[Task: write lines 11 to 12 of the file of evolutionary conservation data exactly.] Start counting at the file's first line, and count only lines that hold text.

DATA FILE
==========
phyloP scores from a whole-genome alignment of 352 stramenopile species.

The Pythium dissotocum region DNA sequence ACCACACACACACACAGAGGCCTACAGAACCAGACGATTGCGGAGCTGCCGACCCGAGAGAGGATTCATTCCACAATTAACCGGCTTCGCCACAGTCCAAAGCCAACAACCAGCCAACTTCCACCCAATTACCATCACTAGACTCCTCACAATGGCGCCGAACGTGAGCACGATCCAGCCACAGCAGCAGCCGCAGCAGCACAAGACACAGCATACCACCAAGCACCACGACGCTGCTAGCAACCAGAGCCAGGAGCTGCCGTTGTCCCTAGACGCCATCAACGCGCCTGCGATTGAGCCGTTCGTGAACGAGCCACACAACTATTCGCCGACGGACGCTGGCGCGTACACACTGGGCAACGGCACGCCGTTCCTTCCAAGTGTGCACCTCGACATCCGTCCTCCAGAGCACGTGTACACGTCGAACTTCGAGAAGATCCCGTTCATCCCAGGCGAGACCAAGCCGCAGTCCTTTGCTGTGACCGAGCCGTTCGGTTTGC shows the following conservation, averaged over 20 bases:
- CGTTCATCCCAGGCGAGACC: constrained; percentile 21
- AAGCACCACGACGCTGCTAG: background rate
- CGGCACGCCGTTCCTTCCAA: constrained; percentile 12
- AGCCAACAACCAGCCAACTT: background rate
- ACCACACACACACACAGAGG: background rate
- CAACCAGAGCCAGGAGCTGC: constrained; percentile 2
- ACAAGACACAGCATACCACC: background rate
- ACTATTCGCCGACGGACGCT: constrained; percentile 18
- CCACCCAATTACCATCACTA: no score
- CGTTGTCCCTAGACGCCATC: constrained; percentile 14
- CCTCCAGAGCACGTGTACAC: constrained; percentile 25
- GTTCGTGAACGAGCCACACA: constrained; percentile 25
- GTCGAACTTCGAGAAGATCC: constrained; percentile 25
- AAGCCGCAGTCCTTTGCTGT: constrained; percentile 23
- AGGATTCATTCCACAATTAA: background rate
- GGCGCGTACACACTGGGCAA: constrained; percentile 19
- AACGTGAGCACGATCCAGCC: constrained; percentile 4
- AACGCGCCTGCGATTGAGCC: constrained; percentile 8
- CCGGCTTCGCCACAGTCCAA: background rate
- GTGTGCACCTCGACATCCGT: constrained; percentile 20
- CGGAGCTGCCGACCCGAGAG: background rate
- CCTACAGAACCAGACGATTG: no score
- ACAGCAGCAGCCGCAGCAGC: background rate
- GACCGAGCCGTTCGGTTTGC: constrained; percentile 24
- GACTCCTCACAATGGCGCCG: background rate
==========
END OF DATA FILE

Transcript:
- CCACCCAATTACCATCACTA: no score
- CGTTGTCCCTAGACGCCATC: constrained; percentile 14